I need you to help me with something.
Something I have been milling over ever since a conversation Tate and I had weeks ago.
If you eat whole, real food at every meal and you are, and always have been, at a healthy and happy weight, is it important to be aware of potion size?
It’s not important because
- it’s the ultimate intuitive eating! Fill your body with what you want and feel you need, nothing more, nothing less.
- portion “control” is mostly about caloric intake, if your weight is a complete non-issue than so is portion control.
- many portion sizes are built in (a piece of bread, an apple) so you are going to eat “a portion” anyway.
It is important because
- although portion awareness is mostly about calories, it’s also important for understanding your intake of fats, proteins, and micronutrients.
- you can make informed decisions about how and where to get your calories and nutrients.
- even if you are at a healthy weight it’s important to understand how quickly calories add up, especially with high-fat food.
I have had more than one client who claimed they ate whatever they wanted, and how much they wanted, for years without gaining weight. They were at a total lose when, seemingly all of a sudden, the pounds started piling on. Even if they ate quality, whole food, the balance was off.
As a volume eater myself (low calorie foods in generous quantity is my preferred “diet”), I would teach these clients about finding a balance between appetite, nutrition, and quantity (portion size). I firmly believe that had my clients had this information and awareness throughout their life they would have had an easier time maintaining healthy weights.
“Let thy food be thy medicine and thy medicine be thy food.”
Even good medicine in the wrong dose can become detrimental to your health.
I think a balance of thinking and not thinking about portions is helpful. For each person, the portion that makes their body happy and full may be different so becoming aware of that is important. Looking at portions often helps people make better food decisions and realize what types of food will fuel their body better.
Anna, what a great comment, thanks! After all, official portion sizes are a bit arbitrary, no?
I think that portion size is important, even if you’re at a healthy weight. People’s metabolisms change, so if a person is aware of portion size and nutrition, they can better adjust their eating to their current needs. Also, portion sizes today are often four or five times what they should be (i.e. if you get a muffin at a bakery, it’s not going to be the usual 2 oz serving size – you’re more likely to get a 6 or 8 oz muffin), so knowing the correct portion size is important. Even if a person has always been an intuitive eater, if something in their life happened, like illness (which could change a person’s appetite) or an emotional change which could push the person toward emotional eating, then the person might have a more difficult time being intuitive and may have to rely on portion sizes for a short time. Overall, I think a general awareness of correct portion size is important, especially when portions in today’s society are usually so large.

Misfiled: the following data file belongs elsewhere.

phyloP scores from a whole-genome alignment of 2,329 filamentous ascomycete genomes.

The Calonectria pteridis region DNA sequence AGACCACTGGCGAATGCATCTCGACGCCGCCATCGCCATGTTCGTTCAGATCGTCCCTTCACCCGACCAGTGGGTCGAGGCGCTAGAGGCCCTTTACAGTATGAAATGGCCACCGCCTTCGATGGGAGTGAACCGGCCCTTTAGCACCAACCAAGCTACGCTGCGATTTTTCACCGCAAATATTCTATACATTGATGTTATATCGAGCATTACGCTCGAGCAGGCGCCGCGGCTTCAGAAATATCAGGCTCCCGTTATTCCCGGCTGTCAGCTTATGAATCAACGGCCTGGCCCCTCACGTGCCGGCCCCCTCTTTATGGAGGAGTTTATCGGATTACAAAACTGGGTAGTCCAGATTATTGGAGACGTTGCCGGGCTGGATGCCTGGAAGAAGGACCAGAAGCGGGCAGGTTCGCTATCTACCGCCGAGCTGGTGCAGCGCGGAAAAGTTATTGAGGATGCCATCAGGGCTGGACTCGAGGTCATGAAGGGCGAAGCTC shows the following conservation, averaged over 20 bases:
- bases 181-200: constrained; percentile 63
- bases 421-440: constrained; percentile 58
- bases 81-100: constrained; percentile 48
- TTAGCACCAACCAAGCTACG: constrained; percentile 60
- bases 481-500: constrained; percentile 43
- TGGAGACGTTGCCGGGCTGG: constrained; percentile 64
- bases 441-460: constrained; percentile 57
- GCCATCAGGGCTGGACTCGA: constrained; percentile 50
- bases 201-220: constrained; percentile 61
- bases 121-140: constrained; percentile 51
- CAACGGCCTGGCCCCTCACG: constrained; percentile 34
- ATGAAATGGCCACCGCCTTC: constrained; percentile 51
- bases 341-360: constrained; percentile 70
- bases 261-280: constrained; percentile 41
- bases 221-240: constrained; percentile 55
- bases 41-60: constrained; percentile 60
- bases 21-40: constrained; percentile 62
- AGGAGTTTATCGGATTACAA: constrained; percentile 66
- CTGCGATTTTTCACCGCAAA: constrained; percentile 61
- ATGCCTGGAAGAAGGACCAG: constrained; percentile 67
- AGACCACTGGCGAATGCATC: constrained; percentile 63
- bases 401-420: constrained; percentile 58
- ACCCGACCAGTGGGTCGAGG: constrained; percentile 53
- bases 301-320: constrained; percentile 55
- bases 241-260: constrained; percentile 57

Well said and I completely agree. I also believe that the awareness that a muffin is actually 2 or more “servings” can effect a persons appetite. This is especially important in a culture where, like you said, you may be served a bowl FULL of pasta. By having the knowledge that the bowl contains, for example, upwards of 800 calories before the sauce you can tell yourself that you really only need half of it and be satisfied. Thanks for the thoughtful comment!
Thanks for your response! I completely agree with you. Only a few years ago, I was completely unaware of serving size, and so I’d eat a whole huge dessert and not feel any more or less guilty than if I had eaten the actual portion size, because I wasn’t aware of the difference. Now I’m aware, and portion sizes shock me!
I’ve been a “real food” eater for years, and when I hit 35, my metabolism completely changed. I’ve gained a lot of weight (which is also due to dating a fellow foodie, so we make amazing food together!) which I know is solely due to portion size. It’s frustrating, because it would be much easier to stop drinking soda and eating Cheetos, but I don’t do those things! I’m really struggling right now.
I am sorry to hear that you are having a hard time. It’s so true that it would be relatively simple to stop eating junk. It’s much more complicated to change your metabolism or relationship with food. I wish you all the best in your journey and am here for moral support if you need it.